The threat of a nuclear war may not be what keeps you awake at night. Even so, you may have felt a touch uneasy if you read those reports in the newspapers last week that Tony Blair has now agreed that Britain could host part of the brand-new, $50bn "Son of Star Wars" American nuclear missile defence system. Naturally, the Government officially denied those reports. And naturally, sources in the Pentagon then told a Sunday newspaper yesterday that the agreement was for real.
For a long time, people who became edgy about having bombs stacked up all around them were reassured by the idea that the nuclear arms race between Russia and the US was becalmed. We may still have nuclear weapons parked under our seas on Trident submarines eating up millions of pounds a year. We may have to watch passively as other nations develop their own nuclear weapons. But the more urgent fear that we lived with until the end of the Cold War has receded. We are not sitting, any more, between superpowers that keep showing cleverer and nastier nuclear weapons off to one another, superpowers that are prepared to talk about a limited nuclear war in Europe.
Yet those reports of this government's decision to help the United States start developing a new and whizzy missile shield makes it look as though lunacy may be back in fashion for spring 2000. For generations, people who had learnt to love the bomb argued that nuclear weapons were a great defence system because "mutually assured destruction" meant that nobody would use them first. Now, we are being asked to believe that it would be even better if one country alone - the US - believed it could defend itself against missile attacks and could survive a nuclear war. Does that really make you feel much safer?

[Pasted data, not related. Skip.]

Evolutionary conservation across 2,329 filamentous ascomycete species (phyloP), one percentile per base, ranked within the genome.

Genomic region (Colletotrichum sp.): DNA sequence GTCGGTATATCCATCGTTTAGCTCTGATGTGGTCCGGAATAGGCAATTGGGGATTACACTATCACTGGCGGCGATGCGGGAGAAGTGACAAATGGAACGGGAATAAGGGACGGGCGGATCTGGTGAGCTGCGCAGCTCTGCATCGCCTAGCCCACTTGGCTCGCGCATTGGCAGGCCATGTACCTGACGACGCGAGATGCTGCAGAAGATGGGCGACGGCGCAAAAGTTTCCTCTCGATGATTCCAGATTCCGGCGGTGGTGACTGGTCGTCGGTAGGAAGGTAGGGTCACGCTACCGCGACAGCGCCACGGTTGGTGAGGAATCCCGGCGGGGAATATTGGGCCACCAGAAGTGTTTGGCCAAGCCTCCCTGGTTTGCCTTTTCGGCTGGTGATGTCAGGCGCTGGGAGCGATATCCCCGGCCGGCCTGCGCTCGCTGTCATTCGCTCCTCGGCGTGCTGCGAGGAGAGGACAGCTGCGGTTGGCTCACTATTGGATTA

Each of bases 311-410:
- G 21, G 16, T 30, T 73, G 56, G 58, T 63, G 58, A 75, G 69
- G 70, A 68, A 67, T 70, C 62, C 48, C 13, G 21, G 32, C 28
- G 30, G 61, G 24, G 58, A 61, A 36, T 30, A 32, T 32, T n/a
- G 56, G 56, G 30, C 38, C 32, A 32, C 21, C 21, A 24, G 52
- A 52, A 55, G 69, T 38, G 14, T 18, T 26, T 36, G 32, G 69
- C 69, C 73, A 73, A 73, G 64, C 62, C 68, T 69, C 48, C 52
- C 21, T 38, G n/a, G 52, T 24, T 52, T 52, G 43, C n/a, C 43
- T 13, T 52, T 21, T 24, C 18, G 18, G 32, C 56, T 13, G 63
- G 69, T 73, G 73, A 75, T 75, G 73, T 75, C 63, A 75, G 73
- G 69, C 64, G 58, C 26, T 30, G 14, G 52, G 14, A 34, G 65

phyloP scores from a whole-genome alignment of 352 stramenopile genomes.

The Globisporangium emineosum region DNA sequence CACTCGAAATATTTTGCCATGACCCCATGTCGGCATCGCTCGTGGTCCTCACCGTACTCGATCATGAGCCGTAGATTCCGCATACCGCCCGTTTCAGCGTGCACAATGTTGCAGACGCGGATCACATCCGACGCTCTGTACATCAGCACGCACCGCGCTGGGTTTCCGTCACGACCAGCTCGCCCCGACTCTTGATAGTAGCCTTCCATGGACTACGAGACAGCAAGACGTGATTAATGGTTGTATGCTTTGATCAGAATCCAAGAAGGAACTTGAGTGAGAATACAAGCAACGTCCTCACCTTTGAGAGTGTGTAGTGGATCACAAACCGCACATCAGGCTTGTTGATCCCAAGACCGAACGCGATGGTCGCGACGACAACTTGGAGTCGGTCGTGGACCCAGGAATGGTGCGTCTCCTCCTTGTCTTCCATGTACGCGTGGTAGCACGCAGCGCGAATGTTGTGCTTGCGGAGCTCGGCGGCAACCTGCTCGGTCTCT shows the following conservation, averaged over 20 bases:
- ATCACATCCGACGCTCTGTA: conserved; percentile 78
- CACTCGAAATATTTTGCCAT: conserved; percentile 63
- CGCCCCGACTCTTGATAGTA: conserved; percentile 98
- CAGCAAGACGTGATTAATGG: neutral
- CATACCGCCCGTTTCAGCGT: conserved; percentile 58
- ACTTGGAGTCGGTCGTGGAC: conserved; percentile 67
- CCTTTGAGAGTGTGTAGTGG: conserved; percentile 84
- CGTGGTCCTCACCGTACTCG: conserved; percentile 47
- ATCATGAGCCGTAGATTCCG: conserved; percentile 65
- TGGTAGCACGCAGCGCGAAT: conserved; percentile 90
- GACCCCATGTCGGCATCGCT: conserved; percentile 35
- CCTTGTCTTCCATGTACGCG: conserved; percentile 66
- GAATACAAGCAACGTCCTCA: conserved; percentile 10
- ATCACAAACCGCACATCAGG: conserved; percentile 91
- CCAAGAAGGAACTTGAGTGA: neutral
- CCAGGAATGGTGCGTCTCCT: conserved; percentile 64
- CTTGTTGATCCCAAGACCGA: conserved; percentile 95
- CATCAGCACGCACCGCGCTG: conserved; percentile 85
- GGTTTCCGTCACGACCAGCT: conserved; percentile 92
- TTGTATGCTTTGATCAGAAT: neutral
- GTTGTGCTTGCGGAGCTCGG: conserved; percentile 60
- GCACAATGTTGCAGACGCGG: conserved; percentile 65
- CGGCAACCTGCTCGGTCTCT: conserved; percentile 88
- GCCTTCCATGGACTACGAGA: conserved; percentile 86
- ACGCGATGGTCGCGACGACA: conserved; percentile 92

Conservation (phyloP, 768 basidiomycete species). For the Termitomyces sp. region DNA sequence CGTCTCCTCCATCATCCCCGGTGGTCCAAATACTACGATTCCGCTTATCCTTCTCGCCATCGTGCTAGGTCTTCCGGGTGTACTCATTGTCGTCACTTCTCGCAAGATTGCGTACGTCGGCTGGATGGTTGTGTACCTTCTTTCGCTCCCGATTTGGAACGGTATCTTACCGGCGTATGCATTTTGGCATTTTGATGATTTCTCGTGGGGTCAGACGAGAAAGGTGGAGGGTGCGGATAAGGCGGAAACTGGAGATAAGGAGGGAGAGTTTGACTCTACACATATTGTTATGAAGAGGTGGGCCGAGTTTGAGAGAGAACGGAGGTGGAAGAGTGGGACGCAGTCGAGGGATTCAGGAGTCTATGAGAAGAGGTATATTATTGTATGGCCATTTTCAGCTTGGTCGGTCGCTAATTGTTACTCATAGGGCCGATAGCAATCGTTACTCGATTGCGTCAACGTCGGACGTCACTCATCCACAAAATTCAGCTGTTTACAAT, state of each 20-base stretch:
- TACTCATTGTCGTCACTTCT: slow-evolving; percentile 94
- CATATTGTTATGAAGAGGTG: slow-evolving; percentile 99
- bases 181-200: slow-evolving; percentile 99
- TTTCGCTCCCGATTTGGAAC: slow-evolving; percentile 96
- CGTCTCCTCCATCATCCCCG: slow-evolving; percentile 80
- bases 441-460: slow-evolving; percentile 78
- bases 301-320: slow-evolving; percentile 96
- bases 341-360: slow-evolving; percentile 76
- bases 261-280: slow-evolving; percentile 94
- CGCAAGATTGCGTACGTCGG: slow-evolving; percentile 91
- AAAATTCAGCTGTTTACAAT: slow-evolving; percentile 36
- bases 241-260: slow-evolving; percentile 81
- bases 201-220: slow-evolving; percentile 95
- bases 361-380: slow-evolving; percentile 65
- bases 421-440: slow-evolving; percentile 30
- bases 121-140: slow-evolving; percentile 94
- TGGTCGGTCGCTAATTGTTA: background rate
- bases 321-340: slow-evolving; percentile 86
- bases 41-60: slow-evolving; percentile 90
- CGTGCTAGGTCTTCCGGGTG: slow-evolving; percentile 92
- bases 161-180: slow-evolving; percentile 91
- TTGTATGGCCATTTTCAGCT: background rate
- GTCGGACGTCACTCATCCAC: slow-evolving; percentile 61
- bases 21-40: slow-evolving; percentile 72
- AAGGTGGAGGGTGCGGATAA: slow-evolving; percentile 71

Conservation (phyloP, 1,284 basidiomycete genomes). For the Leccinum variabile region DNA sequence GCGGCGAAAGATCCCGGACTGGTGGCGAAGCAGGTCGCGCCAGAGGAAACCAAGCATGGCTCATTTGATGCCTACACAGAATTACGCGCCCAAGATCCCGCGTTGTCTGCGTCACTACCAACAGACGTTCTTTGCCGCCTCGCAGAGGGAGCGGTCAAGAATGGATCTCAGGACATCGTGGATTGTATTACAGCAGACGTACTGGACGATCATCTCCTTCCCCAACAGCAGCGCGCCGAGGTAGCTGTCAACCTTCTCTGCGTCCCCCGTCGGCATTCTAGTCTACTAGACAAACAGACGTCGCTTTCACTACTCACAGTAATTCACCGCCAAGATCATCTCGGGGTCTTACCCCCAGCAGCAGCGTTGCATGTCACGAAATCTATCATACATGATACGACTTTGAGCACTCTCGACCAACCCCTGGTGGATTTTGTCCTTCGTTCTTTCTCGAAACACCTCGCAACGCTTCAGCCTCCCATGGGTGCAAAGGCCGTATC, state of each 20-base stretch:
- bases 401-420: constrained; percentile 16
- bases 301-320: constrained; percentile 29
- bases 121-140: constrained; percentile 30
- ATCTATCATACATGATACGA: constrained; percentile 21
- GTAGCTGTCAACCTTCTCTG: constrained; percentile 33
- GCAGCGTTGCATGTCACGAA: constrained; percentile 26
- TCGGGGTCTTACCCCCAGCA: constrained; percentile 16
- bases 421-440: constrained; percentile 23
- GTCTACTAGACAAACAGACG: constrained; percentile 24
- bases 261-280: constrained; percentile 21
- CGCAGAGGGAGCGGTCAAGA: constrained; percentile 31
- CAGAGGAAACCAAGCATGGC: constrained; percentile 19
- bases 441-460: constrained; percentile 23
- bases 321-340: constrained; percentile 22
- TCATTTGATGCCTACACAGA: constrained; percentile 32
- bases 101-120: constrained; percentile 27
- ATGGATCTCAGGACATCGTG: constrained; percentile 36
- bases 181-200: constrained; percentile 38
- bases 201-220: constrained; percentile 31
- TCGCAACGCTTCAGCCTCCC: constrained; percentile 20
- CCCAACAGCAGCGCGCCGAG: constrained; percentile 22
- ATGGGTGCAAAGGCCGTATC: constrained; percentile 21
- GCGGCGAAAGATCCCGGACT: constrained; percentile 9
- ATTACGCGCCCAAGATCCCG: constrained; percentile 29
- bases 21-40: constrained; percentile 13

You don't have to be a defence expert yourself to understand the arguments of the experts - or indeed of the actor-turned-UN goodwill ambassador Michael Douglas - who say that any missile shield developed by the United States would lead to a mad race to catch up by China and Russia, which wouldn't be able to rest until they had something as good or better. Jacques Chirac put it neatly the other day when he said, "If you look at world history, ever since men began waging war, you will see that there's a permanent race between sword and shield. The sword always wins."
Similarly, you don't have to be a diplomatic expert to see that the current becalming of the arms race between Russia and the US rests on a fragile system of treaties - the Nuclear Non-Proliferation Treaty, the Comprehensive Test Ban Treaty, the Anti-Ballistic Missile Treaty. If the US goes ahead with its new system, it will be tearing up at least one of those, the Anti-Ballistic Missile Treaty. And then how can we get snooty with any other country that chooses to break any other arms treaty?